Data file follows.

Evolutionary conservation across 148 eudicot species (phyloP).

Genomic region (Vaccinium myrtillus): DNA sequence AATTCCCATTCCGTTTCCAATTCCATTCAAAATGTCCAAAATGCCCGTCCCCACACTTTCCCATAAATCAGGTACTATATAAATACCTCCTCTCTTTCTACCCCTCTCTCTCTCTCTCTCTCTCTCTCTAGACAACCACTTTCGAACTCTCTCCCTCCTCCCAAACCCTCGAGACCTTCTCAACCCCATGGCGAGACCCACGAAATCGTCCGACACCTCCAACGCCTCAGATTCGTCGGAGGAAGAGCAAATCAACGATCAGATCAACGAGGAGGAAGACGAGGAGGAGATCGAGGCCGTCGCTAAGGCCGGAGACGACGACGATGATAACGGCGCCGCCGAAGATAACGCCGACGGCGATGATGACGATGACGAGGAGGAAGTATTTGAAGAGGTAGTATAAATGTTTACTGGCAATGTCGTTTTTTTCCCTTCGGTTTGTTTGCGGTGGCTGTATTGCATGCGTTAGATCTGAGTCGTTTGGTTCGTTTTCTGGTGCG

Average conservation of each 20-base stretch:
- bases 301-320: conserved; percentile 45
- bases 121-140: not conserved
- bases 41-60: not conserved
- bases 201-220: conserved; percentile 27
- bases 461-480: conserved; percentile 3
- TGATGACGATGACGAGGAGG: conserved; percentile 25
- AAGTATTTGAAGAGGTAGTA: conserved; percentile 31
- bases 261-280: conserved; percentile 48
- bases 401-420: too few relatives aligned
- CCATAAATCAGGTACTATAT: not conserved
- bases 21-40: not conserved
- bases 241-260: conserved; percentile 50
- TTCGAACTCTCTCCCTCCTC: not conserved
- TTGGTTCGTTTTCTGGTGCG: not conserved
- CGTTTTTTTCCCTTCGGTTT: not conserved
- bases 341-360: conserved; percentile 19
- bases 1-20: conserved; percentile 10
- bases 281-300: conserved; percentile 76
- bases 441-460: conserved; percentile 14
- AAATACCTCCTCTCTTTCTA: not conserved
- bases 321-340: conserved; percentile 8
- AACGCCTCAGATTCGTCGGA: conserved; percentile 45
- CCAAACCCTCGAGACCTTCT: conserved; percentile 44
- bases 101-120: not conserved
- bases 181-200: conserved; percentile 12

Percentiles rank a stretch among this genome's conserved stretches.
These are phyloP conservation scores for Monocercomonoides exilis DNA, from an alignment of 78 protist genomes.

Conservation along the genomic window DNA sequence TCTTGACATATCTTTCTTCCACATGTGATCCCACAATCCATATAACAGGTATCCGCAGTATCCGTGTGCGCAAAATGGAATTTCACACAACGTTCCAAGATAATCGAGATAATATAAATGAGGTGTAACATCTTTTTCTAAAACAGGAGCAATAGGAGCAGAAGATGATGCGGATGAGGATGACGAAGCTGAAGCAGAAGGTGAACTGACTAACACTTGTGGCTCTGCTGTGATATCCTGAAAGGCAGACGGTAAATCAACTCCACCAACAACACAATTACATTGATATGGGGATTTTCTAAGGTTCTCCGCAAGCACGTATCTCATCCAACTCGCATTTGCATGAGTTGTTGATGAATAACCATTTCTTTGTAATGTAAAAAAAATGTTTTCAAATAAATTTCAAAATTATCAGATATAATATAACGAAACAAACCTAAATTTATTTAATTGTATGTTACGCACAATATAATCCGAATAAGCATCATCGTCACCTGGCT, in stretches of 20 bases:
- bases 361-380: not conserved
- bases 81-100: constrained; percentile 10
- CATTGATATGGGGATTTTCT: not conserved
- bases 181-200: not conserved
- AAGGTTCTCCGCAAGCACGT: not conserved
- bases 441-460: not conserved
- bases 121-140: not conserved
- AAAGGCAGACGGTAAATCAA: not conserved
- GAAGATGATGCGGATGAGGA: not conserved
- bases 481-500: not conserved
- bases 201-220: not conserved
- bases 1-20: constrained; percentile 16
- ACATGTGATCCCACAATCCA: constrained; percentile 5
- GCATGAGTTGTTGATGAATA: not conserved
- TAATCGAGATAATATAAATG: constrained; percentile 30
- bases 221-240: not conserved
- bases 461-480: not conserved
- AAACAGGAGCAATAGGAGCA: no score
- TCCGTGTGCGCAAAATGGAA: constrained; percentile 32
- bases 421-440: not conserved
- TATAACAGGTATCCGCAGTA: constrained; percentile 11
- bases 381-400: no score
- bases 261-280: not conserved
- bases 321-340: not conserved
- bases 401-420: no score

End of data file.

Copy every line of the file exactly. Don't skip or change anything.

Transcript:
Evolutionary conservation across 148 eudicot species (phyloP).

Genomic region (Vaccinium myrtillus): DNA sequence AATTCCCATTCCGTTTCCAATTCCATTCAAAATGTCCAAAATGCCCGTCCCCACACTTTCCCATAAATCAGGTACTATATAAATACCTCCTCTCTTTCTACCCCTCTCTCTCTCTCTCTCTCTCTCTCTAGACAACCACTTTCGAACTCTCTCCCTCCTCCCAAACCCTCGAGACCTTCTCAACCCCATGGCGAGACCCACGAAATCGTCCGACACCTCCAACGCCTCAGATTCGTCGGAGGAAGAGCAAATCAACGATCAGATCAACGAGGAGGAAGACGAGGAGGAGATCGAGGCCGTCGCTAAGGCCGGAGACGACGACGATGATAACGGCGCCGCCGAAGATAACGCCGACGGCGATGATGACGATGACGAGGAGGAAGTATTTGAAGAGGTAGTATAAATGTTTACTGGCAATGTCGTTTTTTTCCCTTCGGTTTGTTTGCGGTGGCTGTATTGCATGCGTTAGATCTGAGTCGTTTGGTTCGTTTTCTGGTGCG

Average conservation of each 20-base stretch:
- bases 301-320: conserved; percentile 45
- bases 121-140: not conserved
- bases 41-60: not conserved
- bases 201-220: conserved; percentile 27
- bases 461-480: conserved; percentile 3
- TGATGACGATGACGAGGAGG: conserved; percentile 25
- AAGTATTTGAAGAGGTAGTA: conserved; percentile 31
- bases 261-280: conserved; percentile 48
- bases 401-420: too few relatives aligned
- CCATAAATCAGGTACTATAT: not conserved
- bases 21-40: not conserved
- bases 241-260: conserved; percentile 50
- TTCGAACTCTCTCCCTCCTC: not conserved
- TTGGTTCGTTTTCTGGTGCG: not conserved
- CGTTTTTTTCCCTTCGGTTT: not conserved
- bases 341-360: conserved; percentile 19
- bases 1-20: conserved; percentile 10
- bases 281-300: conserved; percentile 76
- bases 441-460: conserved; percentile 14
- AAATACCTCCTCTCTTTCTA: not conserved
- bases 321-340: conserved; percentile 8
- AACGCCTCAGATTCGTCGGA: conserved; percentile 45
- CCAAACCCTCGAGACCTTCT: conserved; percentile 44
- bases 101-120: not conserved
- bases 181-200: conserved; percentile 12

Percentiles rank a stretch among this genome's conserved stretches.
These are phyloP conservation scores for Monocercomonoides exilis DNA, from an alignment of 78 protist genomes.

Conservation along the genomic window DNA sequence TCTTGACATATCTTTCTTCCACATGTGATCCCACAATCCATATAACAGGTATCCGCAGTATCCGTGTGCGCAAAATGGAATTTCACACAACGTTCCAAGATAATCGAGATAATATAAATGAGGTGTAACATCTTTTTCTAAAACAGGAGCAATAGGAGCAGAAGATGATGCGGATGAGGATGACGAAGCTGAAGCAGAAGGTGAACTGACTAACACTTGTGGCTCTGCTGTGATATCCTGAAAGGCAGACGGTAAATCAACTCCACCAACAACACAATTACATTGATATGGGGATTTTCTAAGGTTCTCCGCAAGCACGTATCTCATCCAACTCGCATTTGCATGAGTTGTTGATGAATAACCATTTCTTTGTAATGTAAAAAAAATGTTTTCAAATAAATTTCAAAATTATCAGATATAATATAACGAAACAAACCTAAATTTATTTAATTGTATGTTACGCACAATATAATCCGAATAAGCATCATCGTCACCTGGCT, in stretches of 20 bases:
- bases 361-380: not conserved
- bases 81-100: constrained; percentile 10
- CATTGATATGGGGATTTTCT: not conserved
- bases 181-200: not conserved
- AAGGTTCTCCGCAAGCACGT: not conserved
- bases 441-460: not conserved
- bases 121-140: not conserved
- AAAGGCAGACGGTAAATCAA: not conserved
- GAAGATGATGCGGATGAGGA: not conserved
- bases 481-500: not conserved
- bases 201-220: not conserved
- bases 1-20: constrained; percentile 16
- ACATGTGATCCCACAATCCA: constrained; percentile 5
- GCATGAGTTGTTGATGAATA: not conserved
- TAATCGAGATAATATAAATG: constrained; percentile 30
- bases 221-240: not conserved
- bases 461-480: not conserved
- AAACAGGAGCAATAGGAGCA: no score
- TCCGTGTGCGCAAAATGGAA: constrained; percentile 32
- bases 421-440: not conserved
- TATAACAGGTATCCGCAGTA: constrained; percentile 11
- bases 381-400: no score
- bases 261-280: not conserved
- bases 321-340: not conserved
- bases 401-420: no score